Despite their jaunts, there’s one place that has influenced their music more than any other and is the only place they’d call home: South London. Locality has always been an important part of UK rap culture and remains equally as important to the next generation of UK rap talent as it was to their predecessors. Not only do neighborhoods regularly feature in lyrics, they play a role in shaping an artist’s mentality, “Where you’re from reflects in your behavior, in your art, in your speech,” they tell us.
To this end, House of Pharaohs describes what they’re doing as homegrown and rough around the edges, some of their music is even made in their bedrooms. “Where you are recording and where you are creating is gonna have a big part to play in what you actually create,” they explain. For some of them, South London meant living in less privileged neighborhoods but this adversity has led to resilience, fearlessness, and freedom from expectations. “South London has a lot of character to it that rubs off on you and everything you do,” they continue.
In representing South London, they manage to avoid the violent territorial tropes that feature in the lyrics of some of their contemporaries. They’re a product of the environment, but it’s not their be-all and end-all, and while locality was a common thread that helped bring them together, it’s their individual identities and collective character that helps to maintain the bond. “I think what connects us is the fact that we are all free spirits,” they say. “The beautiful thing about House of Pharaohs is that we’re all individual creators that have come together, we’re all eventually gonna be doing our own projects.”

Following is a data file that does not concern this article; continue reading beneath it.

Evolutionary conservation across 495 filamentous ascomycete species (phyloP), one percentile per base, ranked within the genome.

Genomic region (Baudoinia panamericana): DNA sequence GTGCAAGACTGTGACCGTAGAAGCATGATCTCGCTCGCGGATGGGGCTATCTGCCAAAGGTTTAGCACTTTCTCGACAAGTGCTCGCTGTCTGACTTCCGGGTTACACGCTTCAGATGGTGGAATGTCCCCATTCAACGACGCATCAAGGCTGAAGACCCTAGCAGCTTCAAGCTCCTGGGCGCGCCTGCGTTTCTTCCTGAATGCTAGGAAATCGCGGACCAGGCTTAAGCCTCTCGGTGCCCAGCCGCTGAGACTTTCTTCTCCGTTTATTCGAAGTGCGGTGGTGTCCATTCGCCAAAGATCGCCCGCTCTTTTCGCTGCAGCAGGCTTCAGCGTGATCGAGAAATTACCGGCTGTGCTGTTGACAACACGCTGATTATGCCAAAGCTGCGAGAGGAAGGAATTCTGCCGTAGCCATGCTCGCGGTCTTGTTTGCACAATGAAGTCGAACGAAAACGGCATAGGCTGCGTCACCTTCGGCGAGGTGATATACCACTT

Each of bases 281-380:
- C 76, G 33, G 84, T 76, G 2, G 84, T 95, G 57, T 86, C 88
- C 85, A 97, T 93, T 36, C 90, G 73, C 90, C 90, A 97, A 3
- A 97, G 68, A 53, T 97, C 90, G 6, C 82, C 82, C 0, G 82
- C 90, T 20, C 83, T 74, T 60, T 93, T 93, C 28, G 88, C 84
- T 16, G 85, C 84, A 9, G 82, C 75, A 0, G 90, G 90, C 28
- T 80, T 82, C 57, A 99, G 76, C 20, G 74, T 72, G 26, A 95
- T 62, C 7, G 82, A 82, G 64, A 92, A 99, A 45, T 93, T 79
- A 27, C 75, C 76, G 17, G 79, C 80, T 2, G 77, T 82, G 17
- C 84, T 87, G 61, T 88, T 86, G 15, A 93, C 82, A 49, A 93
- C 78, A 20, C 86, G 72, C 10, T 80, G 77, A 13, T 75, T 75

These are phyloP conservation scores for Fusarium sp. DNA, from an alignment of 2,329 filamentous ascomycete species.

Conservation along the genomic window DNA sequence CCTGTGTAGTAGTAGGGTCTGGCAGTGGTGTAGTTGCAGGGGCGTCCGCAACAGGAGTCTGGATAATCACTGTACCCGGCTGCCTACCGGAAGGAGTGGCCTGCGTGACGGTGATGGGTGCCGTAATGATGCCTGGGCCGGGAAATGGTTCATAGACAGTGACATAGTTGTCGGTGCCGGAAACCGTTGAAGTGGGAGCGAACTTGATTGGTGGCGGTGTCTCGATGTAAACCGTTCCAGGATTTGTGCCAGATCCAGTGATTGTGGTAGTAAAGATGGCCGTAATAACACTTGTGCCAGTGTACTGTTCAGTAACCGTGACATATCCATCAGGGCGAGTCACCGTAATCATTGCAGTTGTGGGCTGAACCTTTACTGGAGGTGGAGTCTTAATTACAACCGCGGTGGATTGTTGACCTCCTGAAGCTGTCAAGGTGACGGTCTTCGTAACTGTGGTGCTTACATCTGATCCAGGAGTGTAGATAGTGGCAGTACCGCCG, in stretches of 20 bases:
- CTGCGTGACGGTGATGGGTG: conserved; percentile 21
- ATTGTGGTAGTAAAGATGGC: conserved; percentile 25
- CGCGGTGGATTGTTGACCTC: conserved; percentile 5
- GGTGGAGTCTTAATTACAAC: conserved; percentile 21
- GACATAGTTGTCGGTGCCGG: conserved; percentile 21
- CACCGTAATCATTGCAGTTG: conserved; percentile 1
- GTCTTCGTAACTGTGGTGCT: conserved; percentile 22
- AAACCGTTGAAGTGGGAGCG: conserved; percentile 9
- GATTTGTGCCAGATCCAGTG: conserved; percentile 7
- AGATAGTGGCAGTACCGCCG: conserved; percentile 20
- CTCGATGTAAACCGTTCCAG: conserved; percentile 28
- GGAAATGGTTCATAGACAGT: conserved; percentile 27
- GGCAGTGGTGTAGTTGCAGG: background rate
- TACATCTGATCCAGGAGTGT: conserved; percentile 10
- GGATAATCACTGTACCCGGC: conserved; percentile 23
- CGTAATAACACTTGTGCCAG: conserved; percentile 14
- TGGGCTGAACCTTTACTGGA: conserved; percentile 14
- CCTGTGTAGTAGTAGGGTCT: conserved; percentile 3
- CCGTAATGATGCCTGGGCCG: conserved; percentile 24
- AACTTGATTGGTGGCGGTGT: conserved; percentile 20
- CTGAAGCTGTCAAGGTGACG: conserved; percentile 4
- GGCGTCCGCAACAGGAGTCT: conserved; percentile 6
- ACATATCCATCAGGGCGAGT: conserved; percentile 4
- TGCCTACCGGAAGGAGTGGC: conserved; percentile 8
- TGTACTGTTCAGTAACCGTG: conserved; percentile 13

Afterall, House of Pharaohs isn’t purely a music collective, while Bandanna, AJ, Danny Stern, Kevin Taylor, BlazeYL, and Sam Wise represent the musical side of the group, other members’ interests lie in fashion, filmmaking, acting, business, and design. While their individual paths might have converged, they maintain the freedom to focus on personal projects. Sam Wise, for example, recently jumped on “100 Degrees” with French-born East Londoner Octavian and released solo track “Lizzie” last year. Equally, Bandanna and Blaze have already released solo records this year too.